Criticism Of European Leaders

Zelenskiy's criticism of Western European leaders could also be of concern to Ukrainians, who have so far been pleased with the momentum he has built toward ending the five-year war in eastern Ukraine, including the freeing this month of 35 prisoners held by Russia.

His comments were prompted by what Trump characterized as Europe's lack of support for Ukraine. Trump told Zelenskiy that "Germany does almost nothing for you" and that German Chancellor Angela Merkel "talks Ukraine, but she doesn't do anything."

Zelenskiy is quoted as responding: "Yes you are absolutely right, not only 100 percent, but actually 1,000 percent, and I can tell you the following; I did talk to Angela Merkel, and I did meet with her. I also met and talked with [French President Emmanuel] Macron, and I told them that they are not doing quite as much as they need to be doing on the issues with the sanctions."

German Chancellor Angela Merkel (right) welcomes Ukrainian President Volodymyr Zelenskiy at the Chancellery in Berlin on June 18.
German Chancellor Angela Merkel (right) welcomes Ukrainian President Volodymyr Zelenskiy at the Chancellery in Berlin on June 18.

Getmanchuk says that Ukrainians "might not like Zelenskiy supporting Trump's narrative about Macron and especially Merkel, who remains the main heavyweight ally of Ukraine among world leaders."

Fesenko says he thought the exchange about European leaders "can have a negative effect, but not a critical one."

My Plane Or Yours?

Zelenskiy spent much of the call flattering Trump, calling him a "great teacher" and echoing his criticism of former U.S. Ambassador to Ukraine Marie Yovanovitch, whom Zelenskiy is quoted as calling a "bad ambassador."

The Ukrainian president also noted to the U.S. president that he had stayed at Trump Tower in New York City. And suggesting Trump make a trip to Ukraine after a scheduled trip to Poland, Zelenskiy said, "We can either take my plane and go to Ukraine or we can take your plane, which is probably much better than mine."

Taras Berezovets, a political analyst and television news presenter for a station that is supportive of former President Petro Poroshenko, whom Zelenskiy defeated in the April election, says he doesn't think Ukrainians will be disappointed in their president for appearing to yield to Trump in the phone call.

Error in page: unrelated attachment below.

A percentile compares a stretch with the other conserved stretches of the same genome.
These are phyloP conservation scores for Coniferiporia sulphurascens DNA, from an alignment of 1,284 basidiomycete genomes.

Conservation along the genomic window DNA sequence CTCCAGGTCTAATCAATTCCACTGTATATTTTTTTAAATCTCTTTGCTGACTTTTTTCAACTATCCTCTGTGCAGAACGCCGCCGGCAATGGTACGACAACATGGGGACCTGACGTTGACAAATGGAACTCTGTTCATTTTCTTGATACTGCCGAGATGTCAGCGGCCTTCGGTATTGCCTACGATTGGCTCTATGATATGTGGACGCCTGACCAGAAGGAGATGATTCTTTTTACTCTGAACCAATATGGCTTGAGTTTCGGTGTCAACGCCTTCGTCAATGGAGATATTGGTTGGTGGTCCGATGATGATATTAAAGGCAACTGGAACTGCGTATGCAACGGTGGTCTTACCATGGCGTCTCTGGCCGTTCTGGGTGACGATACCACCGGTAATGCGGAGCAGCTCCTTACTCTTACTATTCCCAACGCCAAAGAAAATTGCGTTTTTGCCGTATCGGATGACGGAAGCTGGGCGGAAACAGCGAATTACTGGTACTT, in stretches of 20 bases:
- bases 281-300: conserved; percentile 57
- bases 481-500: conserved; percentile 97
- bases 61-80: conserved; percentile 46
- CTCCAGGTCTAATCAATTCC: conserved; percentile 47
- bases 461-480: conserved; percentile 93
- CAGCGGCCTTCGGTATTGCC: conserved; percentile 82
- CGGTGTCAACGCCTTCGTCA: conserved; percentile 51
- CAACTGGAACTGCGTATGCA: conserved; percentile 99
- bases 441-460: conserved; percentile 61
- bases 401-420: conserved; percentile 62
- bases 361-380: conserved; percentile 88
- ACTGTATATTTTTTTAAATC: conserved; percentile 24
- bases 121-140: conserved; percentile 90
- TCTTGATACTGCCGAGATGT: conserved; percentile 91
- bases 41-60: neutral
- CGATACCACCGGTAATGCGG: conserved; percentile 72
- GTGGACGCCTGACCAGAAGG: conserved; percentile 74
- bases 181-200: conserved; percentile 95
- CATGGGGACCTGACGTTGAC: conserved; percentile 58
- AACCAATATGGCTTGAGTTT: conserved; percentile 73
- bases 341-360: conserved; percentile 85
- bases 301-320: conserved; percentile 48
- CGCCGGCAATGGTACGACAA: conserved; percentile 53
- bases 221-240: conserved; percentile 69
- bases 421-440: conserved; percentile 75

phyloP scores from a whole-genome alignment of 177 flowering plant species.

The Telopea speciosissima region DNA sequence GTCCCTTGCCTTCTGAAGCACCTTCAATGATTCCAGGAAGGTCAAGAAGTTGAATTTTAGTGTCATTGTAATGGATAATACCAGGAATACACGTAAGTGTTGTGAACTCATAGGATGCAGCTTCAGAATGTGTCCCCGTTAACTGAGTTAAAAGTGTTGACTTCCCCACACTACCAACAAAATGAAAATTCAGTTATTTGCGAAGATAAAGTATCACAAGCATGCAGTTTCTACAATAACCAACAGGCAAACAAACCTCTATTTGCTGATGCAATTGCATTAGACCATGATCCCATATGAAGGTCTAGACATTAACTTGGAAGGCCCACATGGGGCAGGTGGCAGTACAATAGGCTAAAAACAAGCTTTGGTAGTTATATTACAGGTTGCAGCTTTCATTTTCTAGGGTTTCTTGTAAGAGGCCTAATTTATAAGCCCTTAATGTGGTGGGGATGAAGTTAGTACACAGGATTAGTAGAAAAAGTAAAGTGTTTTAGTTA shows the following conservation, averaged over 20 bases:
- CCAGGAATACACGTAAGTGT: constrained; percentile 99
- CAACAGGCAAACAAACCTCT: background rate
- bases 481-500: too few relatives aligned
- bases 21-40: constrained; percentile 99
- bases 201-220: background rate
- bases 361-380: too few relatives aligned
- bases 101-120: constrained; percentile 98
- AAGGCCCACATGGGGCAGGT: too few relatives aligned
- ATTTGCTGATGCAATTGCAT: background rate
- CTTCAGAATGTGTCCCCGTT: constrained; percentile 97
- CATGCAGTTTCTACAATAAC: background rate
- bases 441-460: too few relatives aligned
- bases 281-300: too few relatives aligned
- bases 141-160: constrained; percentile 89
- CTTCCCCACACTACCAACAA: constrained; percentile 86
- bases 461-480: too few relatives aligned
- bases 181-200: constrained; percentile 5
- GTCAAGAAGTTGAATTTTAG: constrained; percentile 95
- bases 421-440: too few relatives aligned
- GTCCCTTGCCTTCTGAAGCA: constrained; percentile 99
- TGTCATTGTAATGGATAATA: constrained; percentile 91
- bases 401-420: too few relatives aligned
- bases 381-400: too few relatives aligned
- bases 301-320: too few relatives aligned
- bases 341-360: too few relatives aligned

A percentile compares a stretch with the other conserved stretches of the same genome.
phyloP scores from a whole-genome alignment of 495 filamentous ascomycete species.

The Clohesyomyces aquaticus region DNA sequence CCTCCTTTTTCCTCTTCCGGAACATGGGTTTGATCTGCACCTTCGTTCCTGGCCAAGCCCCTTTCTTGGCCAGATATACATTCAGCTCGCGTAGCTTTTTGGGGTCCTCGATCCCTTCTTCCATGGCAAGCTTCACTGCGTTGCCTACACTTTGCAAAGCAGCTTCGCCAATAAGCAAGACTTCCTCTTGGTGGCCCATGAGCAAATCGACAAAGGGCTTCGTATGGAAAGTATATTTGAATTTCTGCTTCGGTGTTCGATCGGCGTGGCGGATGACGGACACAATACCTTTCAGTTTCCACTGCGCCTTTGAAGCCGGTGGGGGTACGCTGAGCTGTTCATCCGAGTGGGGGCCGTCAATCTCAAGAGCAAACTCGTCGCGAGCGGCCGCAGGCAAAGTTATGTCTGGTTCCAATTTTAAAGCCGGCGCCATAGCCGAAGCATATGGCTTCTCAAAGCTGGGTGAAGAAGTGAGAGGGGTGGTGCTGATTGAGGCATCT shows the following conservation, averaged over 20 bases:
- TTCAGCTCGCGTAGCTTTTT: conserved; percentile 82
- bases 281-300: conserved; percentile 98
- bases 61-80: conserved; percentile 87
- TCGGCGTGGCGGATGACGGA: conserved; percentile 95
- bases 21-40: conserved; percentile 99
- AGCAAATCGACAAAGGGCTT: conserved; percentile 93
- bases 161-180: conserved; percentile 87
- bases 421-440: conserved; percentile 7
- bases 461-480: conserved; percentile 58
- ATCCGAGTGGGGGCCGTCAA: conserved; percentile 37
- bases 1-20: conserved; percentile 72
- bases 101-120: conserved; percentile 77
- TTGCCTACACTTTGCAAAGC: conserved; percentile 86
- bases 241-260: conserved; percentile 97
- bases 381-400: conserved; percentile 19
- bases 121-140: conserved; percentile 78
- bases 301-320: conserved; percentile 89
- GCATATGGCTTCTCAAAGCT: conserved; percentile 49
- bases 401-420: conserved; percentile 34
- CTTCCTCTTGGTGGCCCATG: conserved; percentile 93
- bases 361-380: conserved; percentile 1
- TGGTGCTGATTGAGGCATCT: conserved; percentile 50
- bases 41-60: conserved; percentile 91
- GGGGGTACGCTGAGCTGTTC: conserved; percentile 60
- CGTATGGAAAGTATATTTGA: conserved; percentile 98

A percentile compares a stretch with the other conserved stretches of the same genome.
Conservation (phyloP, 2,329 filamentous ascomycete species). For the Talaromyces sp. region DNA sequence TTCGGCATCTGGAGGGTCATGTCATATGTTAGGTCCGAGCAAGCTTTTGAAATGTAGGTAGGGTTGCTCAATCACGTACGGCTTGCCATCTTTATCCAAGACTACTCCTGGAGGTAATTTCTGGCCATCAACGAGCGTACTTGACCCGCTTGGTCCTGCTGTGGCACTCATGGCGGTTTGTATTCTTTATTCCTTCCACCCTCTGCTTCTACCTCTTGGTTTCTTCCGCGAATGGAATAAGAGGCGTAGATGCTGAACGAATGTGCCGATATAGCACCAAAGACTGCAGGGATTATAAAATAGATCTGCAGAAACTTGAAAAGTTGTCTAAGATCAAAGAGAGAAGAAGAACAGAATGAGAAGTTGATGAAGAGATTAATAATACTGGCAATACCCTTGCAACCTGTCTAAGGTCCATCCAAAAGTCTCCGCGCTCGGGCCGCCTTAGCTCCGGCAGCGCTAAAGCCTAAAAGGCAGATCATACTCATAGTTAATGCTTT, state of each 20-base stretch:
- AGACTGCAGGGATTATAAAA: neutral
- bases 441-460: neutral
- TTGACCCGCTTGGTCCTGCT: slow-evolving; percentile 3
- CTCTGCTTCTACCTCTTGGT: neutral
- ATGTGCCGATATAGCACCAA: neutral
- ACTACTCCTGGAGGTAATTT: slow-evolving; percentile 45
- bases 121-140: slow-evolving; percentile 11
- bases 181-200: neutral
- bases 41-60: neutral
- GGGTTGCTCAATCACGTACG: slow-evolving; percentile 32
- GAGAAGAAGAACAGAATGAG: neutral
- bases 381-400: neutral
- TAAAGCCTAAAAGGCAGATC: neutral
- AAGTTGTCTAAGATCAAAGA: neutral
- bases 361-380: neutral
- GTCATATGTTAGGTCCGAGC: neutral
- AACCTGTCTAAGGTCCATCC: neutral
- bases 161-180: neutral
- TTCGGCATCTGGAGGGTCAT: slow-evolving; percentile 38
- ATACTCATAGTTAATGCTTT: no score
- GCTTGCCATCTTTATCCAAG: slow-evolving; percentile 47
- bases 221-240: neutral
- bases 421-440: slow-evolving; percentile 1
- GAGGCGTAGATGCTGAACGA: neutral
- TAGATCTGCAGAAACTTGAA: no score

Word that Trump had frozen $250 million in aid from the Pentagon and another $141 million from the State Department meant for Ukraine earlier this month was met with shock and frustration in Kyiv, highlighting the importance Ukrainians place on U.S. support to maintain the armed forces and achieve an acceptable peace in its war-torn eastern provinces.

But little did Ukrainians know at the time that Trump, according to The Washington Post, had told his then-acting chief of staff at least one week before the July 25 call to hold back the nearly $400 million of aid.

"The call may make him look weak, but he has said he is a servant of the people," Berezovets says, suggesting that they take the man they elected into office at his word.

Natalia Gumenyuk, a journalist at Hromadske TV, wrote on Twitter that "the conversation between Zelenskiy and Trump sounded "bad, even very bad, but not catastrophic."

Across the pond, some in Washington had a different take on the situation.

U.S. Representative Marcy Kaptur, the Democratic co-chair of the Ukraine Caucus, said she thought the details disclosed in the memo could hurt Zelenskiy's domestic popularity and undermine his messages about cleaning up Ukraine's political system.

"I think President Zelenskiy has to aspire to the values and hopes of his people. He has to do a little soul searching at this point," she told RFE/RL in Washington on September 25, adding that the Ukrainian president should not have been put in the position he has found himself in by the president of the United States. "I think Zelenskiy's ratings could be hurt. He needs to pivot from this and hit a higher standard."

Todd Prince contributed reporting from Washington